By Roger J Kerr
The attention of global currency markets will be heavily focused on geo-political developments over the next period, particularly the international trade relationship between the US and China, as President Trump meets Chinese leader Xi Jinping for the first time this week.
Following the epic Trump political failure in the US Congress to repeal the Obamacare health regime, the US President is rapidly turning his attention to protectionist trade policies as he accuses the Chinese of causing the US’s growing trade deficit.
The Americans blame the Chinese of being one of most protectionist of the major countries, whereas the US is about the least protectionist in their view.
The strong rhetoric from the US ahead of the Trump/Xi meeting does put the two largest economies on a path to a retaliatory trade war, which would not be in anyone’s interests.
Just how far the Trump administration will go with import tariffs or border taxes on imported goods remains to be seen.
At this stage they just seem intent on tightening the current trade rules with anti-dumping penalties and countervailing duties. The Americans want their international trade arrangements to be “fair” i.e. slanted to the US’s interests and disregarding what it means for the other guy!
President Trump wants a complete country-by-country and product-by-product assessment of the causes of US trade deficits within the next three months.
The exercise will cover faulty trade deals, cheating by foreign competitors, currency misalignments and constraints imposed by the WTO.
It is unlikely that President Trump will accuse President Xi at their meeting of manipulating the Chinese Yuan currency value to aid Chinese exports into the US. Currency manipulation by the Chinese was one of the Trump pre-election pledges that he would address.
However, many other domestic and international factors determine China’s exchange rate policy and the Yuan’s value. Currently the Chinese are not wanting the Yuan to depreciate against a stronger US dollar as that trend encourages capital flight out of China.
The Chinese have been reducing their holdings of US Treasury Bonds over recent times and repatriating funds home to ensure the Yuan remains stable.
Surely, someone will remind President Trump that the Chinese Government and their sovereign wealth funds are the US’s largest creditor through their funding of the US government debt (investors in US Treasury Bonds). Upset them too much and the US may find that the Chinese sell a lot more Treasury Bonds, sending US long-term interest rates higher and stalling US economic growth.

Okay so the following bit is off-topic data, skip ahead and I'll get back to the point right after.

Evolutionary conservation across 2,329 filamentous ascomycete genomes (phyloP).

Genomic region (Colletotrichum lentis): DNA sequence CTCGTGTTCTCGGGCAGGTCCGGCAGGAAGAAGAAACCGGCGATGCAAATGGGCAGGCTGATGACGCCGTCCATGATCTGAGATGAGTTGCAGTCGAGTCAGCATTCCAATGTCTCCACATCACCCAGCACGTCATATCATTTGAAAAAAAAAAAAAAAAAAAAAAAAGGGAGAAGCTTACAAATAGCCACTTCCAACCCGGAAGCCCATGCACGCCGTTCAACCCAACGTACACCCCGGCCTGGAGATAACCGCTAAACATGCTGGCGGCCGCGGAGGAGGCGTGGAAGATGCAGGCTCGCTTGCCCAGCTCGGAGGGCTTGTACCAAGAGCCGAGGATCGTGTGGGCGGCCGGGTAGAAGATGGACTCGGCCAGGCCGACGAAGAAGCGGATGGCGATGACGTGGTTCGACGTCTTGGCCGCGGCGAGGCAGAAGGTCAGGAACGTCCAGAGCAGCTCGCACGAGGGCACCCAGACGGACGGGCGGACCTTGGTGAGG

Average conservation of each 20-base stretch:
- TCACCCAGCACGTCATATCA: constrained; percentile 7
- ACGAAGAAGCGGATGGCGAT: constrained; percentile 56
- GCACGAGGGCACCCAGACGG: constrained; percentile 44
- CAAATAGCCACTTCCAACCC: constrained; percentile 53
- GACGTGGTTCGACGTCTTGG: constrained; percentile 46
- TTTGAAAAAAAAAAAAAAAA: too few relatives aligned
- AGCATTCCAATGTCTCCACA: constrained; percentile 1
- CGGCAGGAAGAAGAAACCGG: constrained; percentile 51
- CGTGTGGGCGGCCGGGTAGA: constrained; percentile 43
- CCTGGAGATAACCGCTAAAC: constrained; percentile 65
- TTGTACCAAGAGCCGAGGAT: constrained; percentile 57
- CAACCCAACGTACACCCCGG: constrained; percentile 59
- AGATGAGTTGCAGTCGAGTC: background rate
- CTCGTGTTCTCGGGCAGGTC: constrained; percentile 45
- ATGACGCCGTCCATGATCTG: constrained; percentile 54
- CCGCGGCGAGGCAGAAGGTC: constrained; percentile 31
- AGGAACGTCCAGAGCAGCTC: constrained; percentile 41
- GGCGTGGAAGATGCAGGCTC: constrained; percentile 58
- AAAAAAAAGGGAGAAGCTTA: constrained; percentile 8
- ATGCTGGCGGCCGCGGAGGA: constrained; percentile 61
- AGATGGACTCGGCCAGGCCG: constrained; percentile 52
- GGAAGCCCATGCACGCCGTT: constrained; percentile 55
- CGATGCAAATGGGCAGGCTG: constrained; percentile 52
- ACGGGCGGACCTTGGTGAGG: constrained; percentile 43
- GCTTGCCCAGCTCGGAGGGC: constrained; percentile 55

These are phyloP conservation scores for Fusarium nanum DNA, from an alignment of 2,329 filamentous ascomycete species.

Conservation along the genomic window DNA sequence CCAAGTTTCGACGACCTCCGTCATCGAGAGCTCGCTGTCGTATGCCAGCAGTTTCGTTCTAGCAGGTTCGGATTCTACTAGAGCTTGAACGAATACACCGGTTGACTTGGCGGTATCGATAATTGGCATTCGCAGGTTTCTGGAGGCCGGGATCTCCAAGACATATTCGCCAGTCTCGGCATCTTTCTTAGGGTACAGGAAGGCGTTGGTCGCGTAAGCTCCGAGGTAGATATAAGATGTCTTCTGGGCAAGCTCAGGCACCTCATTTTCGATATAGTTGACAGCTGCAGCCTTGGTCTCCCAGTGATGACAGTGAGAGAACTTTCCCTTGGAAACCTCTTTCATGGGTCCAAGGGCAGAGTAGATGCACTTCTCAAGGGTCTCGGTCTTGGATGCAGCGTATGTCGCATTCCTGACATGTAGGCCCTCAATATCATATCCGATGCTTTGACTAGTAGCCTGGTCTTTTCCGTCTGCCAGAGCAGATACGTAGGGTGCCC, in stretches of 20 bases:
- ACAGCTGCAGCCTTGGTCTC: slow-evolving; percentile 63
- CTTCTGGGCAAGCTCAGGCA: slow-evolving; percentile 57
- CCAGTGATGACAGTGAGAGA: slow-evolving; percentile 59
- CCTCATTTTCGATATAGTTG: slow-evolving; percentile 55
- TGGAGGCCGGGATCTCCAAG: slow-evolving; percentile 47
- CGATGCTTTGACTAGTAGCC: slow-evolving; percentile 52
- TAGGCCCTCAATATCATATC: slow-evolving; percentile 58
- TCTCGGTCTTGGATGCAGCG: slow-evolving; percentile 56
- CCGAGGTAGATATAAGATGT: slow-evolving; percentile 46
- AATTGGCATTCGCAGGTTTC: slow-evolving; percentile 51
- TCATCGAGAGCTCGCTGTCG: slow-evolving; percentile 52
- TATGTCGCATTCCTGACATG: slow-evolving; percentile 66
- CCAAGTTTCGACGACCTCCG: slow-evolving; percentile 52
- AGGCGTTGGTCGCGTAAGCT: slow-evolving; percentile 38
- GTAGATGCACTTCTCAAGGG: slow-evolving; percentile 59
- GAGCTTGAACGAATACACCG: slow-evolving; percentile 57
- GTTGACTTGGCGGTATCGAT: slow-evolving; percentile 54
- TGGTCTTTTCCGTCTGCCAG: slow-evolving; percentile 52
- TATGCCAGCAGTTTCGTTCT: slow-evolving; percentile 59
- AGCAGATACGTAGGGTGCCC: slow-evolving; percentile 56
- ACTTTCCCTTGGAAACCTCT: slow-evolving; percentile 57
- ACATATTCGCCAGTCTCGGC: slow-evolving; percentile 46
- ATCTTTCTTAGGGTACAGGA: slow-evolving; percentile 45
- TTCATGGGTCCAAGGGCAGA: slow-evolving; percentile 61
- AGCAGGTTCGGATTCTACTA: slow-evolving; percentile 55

The Chinese can hardly be accused of weakening their currency when their latest economic data is stronger and they are now quietly tightening their monetary policy settings.
There still remains a reasonable probability that the Trump administration will back-track on the promised 40% tariff on Chinese imports.
The economic and business reality is that 50% of the US’s imports from China are intermediate component parts for US manufacturing factories. Increase that cost and the unintended negative consequence will be that US manufacturers are less competitive, resulting in job reductions and lower US economic growth.
The complete opposite to what Trump said he would deliver. “Fortress America” policies would be detrimental to the US economy, not positive as some of Trump’s ill-informed trade advisors believe.
The US dollar did weaken back to $1.0800 against the Euro following the Fed interest rate hike in mid-March. Some market participants were expecting the Fed to increase their forward guidance on the number of interest rate increases in 2017, and when the Fed stuck to their original script of three 0.25% increases in 2017 there was some unwinding of long USD positions. However, continuing stronger US economic data has returned the USD/EUR rate to $1.0650. A generally stable US dollar against the Euro in the $1.0400 to $1.0800 trading range over coming months will mean that there is no major impact on the NZD/USD exchange rate from global currency shifts.
Following the correction back down in whole milk powder dairy prices from US$3,500/MT to US$2,700/MT over recent weeks, the outlook from here for dairy prices is also one of stability in New Zealand’s largest export commodity.
The RBNZ are on a semi-permanent “neutral-hold” with monetary policy settings this year, therefore there will be no influence on the Kiwi dollar from that source either. In terms of the remaining NZ dollar drivers of future value or movement, the reaction of the Australian dollar to a possible correction downwards in metal and mining commodity prices stands as the only potential negative.
The AUD/USD exchange rate has again retreated from its barrier/ceiling at 0.7700 and falling iron ore and copper prices would send the rate lower than the current 0.7630 level.
The Australian mining commodity prices were pushed up following Trump’s election victory last November on the expectation of the massive US infrastructure investment plans. There is still no US policy detail in this area and with Chinese wharf stockpiles building up, the Aussie dollar has to be vulnerable to a commodity price correction. The NZD/USD rate would not depreciate as far at the AUD/USD rate, therefore a higher NZD/AUD cross-rate above 0.9200 is on the cards.
Roger J Kerr contracts to PwC in the treasury advisory area. He specialises in fixed interest securities and is a commentator on economics and markets. More commentary and useful information on fixed interest investing can be found at rogeradvice.com